What can I do with these books? That’s the question my company faced after we published the second edition of one of our more popular medical-scientific titles. Based on the success of the first edition, we projected sales over five years of 10,000, but our guesstimate was too aggressive and optimistic. When the time came to bring out a third edition, we realized that we were going to have a few thousand hardcover and paperback copies of the second left over.
Having had no experience with remainders—after 10 years in business, this was our first overprinting—we decided to attend the largest U.S. remainders event, the Chicago International Remainder & Overstock Book Exposition (CIROBE; www.cirobe.com), held over three days each October. The cost of attending is low—$25 per person last year for attendees who preregistered, and $40 for those who registered at the door.
Roaming the exposition rooms, I saw about 115 exhibitors, some with only a single six-foot-long table ($1,295 in 2008), some occupying an entire room. I wasn’t quite sure who was selling what to whom, so I asked a couple of remainder moguls who’ve been in the business for decades and who exhibit at many shows each year if they bought products at these shows in addition to selling them.
Jeff Press, president of World Publications Group, called the shows “a great place to network with others in the book industry” and said he’s often offered products by publishers and other remainder dealers in attendance. Marshall Smith, co-founder of CIROBE and owner of Key West Island Books, said something along the same lines: “Most of the vendors who attend buy significant inventory during the show from fellow vendors.”
Since I happened to be peddling a few pallets of my own, I asked both gentlemen about their interest. Declined! But here’s one benefit of attending. Jeff referred me to a New York broker he thought could help me, so I called him, and he offered to contact his dozens of remainder accounts to see if they’d be interested in my books.
Working the Show
According to Chelsea Nash, CIROBE exhibits manager, attendees are usually well diversified. In 2008, attendees came from 21 countries: the United States, Canada, Korea, Australia, Saudi Arabia, India, the U.K., Nigeria, China, Ethiopia, Argentina, Spain, Mexico, Japan, South Africa, Russia, The Netherlands, Grenada, Philippines, Egypt, and Germany. Vendors came from four: the United States, the U.K., Canada, and Germany.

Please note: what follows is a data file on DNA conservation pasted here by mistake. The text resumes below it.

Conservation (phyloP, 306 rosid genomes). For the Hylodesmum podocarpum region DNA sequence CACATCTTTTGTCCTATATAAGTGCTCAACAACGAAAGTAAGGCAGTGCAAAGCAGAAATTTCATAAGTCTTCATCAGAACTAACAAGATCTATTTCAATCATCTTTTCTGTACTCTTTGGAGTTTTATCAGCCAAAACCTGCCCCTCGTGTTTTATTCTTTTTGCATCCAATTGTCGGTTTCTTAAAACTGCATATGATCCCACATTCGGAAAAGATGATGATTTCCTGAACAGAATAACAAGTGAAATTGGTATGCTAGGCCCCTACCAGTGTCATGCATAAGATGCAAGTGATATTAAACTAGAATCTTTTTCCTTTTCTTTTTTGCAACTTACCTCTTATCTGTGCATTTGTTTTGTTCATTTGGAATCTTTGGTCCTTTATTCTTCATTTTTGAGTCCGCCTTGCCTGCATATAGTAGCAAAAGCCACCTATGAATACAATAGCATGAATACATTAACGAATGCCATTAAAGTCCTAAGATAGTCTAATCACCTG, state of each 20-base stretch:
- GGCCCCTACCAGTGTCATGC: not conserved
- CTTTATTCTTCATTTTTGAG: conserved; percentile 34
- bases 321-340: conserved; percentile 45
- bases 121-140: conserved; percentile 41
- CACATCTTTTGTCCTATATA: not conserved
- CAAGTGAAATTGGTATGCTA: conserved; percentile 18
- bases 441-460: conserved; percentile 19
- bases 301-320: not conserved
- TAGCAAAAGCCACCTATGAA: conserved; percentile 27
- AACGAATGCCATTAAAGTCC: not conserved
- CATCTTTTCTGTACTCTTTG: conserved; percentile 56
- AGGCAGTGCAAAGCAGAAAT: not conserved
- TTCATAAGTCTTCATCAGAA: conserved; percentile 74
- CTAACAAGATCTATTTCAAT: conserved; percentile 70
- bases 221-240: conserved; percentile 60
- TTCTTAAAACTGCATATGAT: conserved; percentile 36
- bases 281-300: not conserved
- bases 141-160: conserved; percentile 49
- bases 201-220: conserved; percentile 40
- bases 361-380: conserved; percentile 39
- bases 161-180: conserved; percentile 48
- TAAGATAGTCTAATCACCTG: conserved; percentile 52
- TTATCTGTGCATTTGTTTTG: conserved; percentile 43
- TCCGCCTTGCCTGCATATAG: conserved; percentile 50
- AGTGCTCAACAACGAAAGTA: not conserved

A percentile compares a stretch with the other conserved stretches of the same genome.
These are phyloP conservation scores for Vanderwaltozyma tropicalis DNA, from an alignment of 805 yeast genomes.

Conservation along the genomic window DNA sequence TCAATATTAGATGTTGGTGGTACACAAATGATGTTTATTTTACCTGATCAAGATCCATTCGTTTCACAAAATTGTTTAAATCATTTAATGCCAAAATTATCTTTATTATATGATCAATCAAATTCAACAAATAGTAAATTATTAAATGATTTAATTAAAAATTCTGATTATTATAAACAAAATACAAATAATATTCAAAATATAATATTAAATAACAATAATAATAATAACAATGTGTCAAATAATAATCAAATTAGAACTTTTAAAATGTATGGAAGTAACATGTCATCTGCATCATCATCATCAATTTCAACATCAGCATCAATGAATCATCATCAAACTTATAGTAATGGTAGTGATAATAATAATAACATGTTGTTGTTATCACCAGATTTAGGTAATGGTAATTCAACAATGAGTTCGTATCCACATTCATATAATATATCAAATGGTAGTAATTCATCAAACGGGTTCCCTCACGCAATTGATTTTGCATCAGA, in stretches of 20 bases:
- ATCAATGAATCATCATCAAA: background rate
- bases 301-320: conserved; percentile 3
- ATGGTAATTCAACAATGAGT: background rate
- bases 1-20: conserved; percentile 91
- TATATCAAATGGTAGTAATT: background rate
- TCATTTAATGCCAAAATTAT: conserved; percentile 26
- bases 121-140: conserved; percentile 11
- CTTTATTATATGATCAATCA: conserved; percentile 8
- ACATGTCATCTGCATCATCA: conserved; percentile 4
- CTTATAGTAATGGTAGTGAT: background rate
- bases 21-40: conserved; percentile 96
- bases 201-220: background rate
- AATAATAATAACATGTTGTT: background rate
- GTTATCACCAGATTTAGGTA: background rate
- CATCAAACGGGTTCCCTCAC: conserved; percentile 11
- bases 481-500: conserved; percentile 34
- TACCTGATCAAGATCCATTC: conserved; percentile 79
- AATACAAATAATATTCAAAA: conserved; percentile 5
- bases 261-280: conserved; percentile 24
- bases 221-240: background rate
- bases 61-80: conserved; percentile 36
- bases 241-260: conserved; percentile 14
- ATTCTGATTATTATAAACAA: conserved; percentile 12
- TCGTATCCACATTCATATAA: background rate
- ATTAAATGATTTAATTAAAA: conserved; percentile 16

The Directory and Exhibitor Guide is the bible for an event like this. You can read about every exhibitor—titles it publishes, areas of expertise or interest—and note the ones you want to approach. (It’s worth mentioning that at CIROBE in 2008, nonbook items such as CDs, DVDs, audiobooks, and videos accounted for about 15 percent of product inventory.) Traversing the many aisles, you see books piled high on small tables inside exhibitor spaces, inventory items being scrutinized, wheeling and dealing going on, intense handshaking and smiles, and orders being written up.
Most brokers sell in specific categories, such as mass market paperbacks, children’s or academic titles, coffee-table books, Christian books, or cookbooks. The first day—maybe even the first morning—is critical for many attendees. Right out of the starting gate, there was a lot of vying for position to get to certain tables or to nab a rep behind a table before the competition got there.
As I meandered along looking for medical-scientific titles, I often asked vendors if they bought as well as sold and commonly heard “No!” followed by a big laugh. Many weren’t looking to add titles to those they were already trying to sell, and some explained that my niche was too narrow for most remainder companies. And yet others were interested, some even interested enough to talk about bidding on a pallet or two. It looked as though you could make a deal if you were in the right place at the right time–not a deal or deals to get rich on, of course, but one that would mean unloading overstock instead of pulping it.
Bidding is commonplace at CIROBE, and most exhibitors are set up for it. They provide a blind bid list for attendees, which means anyone can bid on anything without knowing the competing bids; typically the highest bid wins, and most publishers hope a single buyer will take their entire inventory.
Unit pricing can be bare-bones. To give you an idea, most potential buyers offered me 5 or 10 percent of retail, although one broker said he would pay roughly 20 percent if he liked my inventory; too bad he didn’t.
The buyer typically pays shipping, but even that is negotiable. Which brings up another issue—freight. My company’s books are stored in Arizona. Most remaindering warehouses are in the East or Northeast. Transport costs often turn out to be a deal-breaker, since they may come to $500 per skid. I could see that I needed to find possibilities nearby (which I did, in New Mexico and Colorado).
The buyers at these shows ultimately sell their remainders to brick-and-mortar stores, through the Web, to wholesale outlets, or even direct from warehouses that can easily measure 250,000 square feet. Often, remainder houses represent thousands of titles that retail for 60 to 80 percent off list price.